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In Asia’s New Geopolitics: Essays on Reshaping the Indo-Pacific, Michael R. Auslin presents a series of essays touching on major security issues in the Indo-Pacific region. Altogether, these essays form a comprehensive overview of the current geopolitical situation in the region from a U.S. perspective, providing ample recommendations for how the U.S. might balance against China. Although the volume’s broad scope is commendable, the essays within suffer from a handful of major weaknesses: one is a failure to consistently address and pinpoint China’s motivations in the region. Yet another is a failure to address the interests and incentives of malleable or unaligned powers in the region, and how these incentives might move a country to either balance against or bandwagon with China. The book also focuses primarily on historical context, with its one predictive essay, “The Sino-American Littoral War of 2025: A Future History,” saved for the very end, serving as the volume’s weakest point.

The book’s strengths in the form of strategic recommendations make themselves apparent in the first section, “Asia’s Mediterranean Strategy”. In this section, Michael R. Auslin correctly addresses a short-sighted focus on a single sub-region at a time as a weakness of U.S. Indo-Pacfic strategy, arguing for an approach that considers the region as a whole. This point is also reiterated in the book’s penultimate essay, “The Question of American Strategy in the Indo-Pacific.” The book’s second essay, “The New China Rules”, likewise addresses U.S. concerns over growing Chinese influence in the Indo-Pacific and beyond, pointing to China’s economic, military, and cultural statecraft. However, it is also in this section in which Auslin’s book begins to display its weaknesses. In this section, Auslin refers to China as a dominant global power. However, most of the specific geopolitical issues addressed in this essay entail regional (rather than global) concerns on China’s behalf, while the global influence Auslin addresses displays itself mostly in cultural forms. Some of this is explicit, such as the establishment of Confucius Institutes, while some of this is implicit, such as Hollywood’s choice to remove imagery and plots that might be offensive to the Chinese government from the films it produces.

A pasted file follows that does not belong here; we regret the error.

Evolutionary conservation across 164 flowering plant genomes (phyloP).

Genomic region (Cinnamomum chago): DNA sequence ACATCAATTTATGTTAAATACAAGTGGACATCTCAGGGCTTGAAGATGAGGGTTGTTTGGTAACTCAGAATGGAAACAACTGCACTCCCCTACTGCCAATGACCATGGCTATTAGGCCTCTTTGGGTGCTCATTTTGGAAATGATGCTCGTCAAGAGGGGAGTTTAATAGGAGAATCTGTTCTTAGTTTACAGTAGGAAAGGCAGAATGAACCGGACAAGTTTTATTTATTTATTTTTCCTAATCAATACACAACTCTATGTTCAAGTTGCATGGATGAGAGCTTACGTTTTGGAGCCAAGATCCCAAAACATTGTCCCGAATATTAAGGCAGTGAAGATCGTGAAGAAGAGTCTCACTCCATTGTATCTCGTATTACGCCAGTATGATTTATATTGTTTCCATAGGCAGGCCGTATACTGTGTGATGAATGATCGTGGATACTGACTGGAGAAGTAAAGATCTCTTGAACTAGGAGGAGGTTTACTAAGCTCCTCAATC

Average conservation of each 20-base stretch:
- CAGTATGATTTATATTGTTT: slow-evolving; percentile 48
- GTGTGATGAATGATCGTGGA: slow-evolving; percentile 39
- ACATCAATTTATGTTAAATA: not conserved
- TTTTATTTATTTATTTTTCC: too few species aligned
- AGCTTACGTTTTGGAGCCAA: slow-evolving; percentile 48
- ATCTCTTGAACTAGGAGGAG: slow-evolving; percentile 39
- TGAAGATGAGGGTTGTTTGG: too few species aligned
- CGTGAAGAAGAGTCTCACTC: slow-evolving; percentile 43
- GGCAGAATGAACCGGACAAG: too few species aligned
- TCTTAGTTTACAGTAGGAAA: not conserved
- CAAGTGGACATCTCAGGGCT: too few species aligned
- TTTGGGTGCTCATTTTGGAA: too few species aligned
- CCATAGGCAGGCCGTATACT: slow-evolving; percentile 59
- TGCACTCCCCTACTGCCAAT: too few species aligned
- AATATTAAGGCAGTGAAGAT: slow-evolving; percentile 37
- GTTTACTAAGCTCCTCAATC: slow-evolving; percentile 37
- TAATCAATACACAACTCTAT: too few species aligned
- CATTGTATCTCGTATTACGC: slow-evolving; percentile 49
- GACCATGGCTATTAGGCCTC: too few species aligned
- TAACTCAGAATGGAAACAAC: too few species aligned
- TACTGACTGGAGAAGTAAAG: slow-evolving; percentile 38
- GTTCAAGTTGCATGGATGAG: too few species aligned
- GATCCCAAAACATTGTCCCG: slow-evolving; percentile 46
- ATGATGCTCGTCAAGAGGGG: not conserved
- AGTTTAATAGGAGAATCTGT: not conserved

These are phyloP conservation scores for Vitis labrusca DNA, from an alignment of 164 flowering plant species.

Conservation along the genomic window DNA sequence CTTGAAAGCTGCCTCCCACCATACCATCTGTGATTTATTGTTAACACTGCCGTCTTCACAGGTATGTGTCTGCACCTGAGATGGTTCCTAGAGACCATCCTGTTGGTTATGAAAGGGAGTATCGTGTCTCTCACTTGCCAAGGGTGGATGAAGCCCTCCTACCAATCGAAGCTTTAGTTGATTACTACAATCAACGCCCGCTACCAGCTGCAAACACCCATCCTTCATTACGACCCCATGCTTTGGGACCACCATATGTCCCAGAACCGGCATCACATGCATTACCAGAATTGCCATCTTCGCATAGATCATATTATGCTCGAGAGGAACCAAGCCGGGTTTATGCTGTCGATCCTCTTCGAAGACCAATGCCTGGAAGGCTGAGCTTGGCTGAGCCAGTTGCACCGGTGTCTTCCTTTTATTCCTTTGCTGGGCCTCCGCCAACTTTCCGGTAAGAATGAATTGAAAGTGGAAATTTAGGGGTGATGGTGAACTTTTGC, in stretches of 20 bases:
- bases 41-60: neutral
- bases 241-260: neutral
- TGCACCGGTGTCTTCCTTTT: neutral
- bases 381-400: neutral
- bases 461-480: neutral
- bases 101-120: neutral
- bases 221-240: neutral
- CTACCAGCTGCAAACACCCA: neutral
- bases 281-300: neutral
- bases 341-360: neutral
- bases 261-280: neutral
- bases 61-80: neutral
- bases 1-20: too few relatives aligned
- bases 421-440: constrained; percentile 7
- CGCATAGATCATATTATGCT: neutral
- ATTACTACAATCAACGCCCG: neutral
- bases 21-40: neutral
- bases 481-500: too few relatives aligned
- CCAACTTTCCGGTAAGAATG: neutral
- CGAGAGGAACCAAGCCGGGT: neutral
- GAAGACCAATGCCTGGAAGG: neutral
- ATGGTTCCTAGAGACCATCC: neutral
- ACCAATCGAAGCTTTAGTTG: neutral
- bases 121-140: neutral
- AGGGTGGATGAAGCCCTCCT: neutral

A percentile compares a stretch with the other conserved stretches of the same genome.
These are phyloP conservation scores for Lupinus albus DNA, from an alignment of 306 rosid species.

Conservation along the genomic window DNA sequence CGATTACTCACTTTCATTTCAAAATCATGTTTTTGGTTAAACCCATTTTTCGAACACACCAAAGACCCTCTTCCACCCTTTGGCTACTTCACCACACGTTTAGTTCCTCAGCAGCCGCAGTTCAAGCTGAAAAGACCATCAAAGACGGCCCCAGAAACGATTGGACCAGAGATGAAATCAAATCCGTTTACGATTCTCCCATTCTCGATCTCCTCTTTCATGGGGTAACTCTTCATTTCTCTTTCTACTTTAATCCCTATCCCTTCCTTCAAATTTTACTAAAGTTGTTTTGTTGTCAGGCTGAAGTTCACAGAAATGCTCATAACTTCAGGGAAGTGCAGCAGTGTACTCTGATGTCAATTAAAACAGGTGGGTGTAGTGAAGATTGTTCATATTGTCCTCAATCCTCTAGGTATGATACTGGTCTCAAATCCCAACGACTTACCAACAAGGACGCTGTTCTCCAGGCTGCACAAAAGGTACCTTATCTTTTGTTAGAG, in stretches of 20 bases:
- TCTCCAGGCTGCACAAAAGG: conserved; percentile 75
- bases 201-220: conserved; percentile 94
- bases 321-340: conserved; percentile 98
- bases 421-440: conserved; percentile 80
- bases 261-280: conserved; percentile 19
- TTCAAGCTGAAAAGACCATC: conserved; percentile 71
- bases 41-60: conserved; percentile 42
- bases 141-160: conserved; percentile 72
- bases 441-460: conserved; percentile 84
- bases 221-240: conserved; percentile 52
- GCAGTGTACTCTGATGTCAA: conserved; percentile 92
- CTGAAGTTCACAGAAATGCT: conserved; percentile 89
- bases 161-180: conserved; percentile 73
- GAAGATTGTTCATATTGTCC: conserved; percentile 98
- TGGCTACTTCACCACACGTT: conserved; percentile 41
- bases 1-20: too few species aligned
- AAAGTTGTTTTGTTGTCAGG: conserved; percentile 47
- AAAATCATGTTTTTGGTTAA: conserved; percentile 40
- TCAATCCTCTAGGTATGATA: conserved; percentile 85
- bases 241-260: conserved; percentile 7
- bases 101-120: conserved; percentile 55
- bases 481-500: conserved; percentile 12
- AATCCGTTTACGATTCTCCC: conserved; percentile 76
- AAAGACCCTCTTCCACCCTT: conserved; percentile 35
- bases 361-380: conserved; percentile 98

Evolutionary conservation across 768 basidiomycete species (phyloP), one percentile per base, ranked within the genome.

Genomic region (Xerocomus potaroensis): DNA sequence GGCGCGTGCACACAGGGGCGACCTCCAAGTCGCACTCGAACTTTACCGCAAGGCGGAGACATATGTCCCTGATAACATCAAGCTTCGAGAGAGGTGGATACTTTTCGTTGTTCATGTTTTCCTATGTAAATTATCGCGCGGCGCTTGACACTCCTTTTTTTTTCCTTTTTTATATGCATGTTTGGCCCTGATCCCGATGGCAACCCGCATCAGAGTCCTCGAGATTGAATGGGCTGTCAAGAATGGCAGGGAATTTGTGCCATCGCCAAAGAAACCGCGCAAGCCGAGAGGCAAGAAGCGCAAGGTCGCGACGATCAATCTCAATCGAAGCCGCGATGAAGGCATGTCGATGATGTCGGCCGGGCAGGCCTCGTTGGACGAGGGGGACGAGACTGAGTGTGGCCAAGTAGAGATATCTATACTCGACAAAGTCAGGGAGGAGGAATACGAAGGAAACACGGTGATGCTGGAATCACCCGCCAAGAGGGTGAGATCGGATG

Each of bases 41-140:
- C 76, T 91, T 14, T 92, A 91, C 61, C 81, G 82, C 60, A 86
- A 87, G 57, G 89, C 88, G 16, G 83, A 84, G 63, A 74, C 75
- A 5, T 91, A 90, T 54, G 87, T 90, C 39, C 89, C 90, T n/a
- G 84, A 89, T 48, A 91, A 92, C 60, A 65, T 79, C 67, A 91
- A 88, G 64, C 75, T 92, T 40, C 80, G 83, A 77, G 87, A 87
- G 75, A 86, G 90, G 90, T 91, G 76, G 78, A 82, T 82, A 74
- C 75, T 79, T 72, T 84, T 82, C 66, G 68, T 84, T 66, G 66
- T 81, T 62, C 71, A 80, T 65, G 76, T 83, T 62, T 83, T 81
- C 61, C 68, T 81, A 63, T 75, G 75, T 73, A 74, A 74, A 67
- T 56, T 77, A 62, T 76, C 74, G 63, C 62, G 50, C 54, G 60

One of the more interesting and convincing essays in the book, though one not without its own flaws, is “Can Kim Jong-Un Control His Nukes? Nuclear Safety, Accident, and the Specter of North Korea’s Atomic Arsenal.” In this essay, Auslin provides a fresh take, arguing that a nuclear accident is a much more likely threat from North Korea’s arms program than the oft-discussed topic of nuclear escalation. Auslin convincingly addresses a trust gap among North Korean officials in proffering up this argument. However, this essay also fails to consider whether North Korea would remain a regional threat should the country denuclearize, particularly given incidents of cyberattacks such as the 2014 Sony hack that the U.S. and its allies have attributed to North Korea. Auslin here also fails to consider whether North Korea’s conventional weapons would remain a regional threat in the event of denuclearization.

“Japan’s Eightfold Fence” perhaps serves as the most admirably interdisciplinary essay in the book, addressing Japan’s cultural foundations through a lens of historiography founded on modernization theory, integrating these approaches with a broad discussion of how Japanese national identity inflects contemporary Japanese internal politics. Auslin then uses this analysis of Japanese cultural history to describe the formation of the country’s strong nationalist tradition and the influence of this tradition on Japan’s foreign policy. In addressing these issues, Auslin provides an intriguing, if controversial, defense of a perceived Japanese cultural conservatism. The essay also leads in perfectly to the one that immediately follows it, “China Versus Japan”, which details the lengthy history behind (and projected long-term continuation of) the Sino-Japanese regional rivalry.

Perhaps the most out-of-place essay in the book is “India’s Missing Women”, the only essay in the book that focuses principally on South Asia rather than Northeast Asia. Additionally, it is also the only chapter in the book that focuses on small “p” politics issues of gender, identity, and human rights rather than broader diplomatic and military strategy. While an intriguing and insightful read, the reader can not shake the view that this essay belongs in a different book entirely.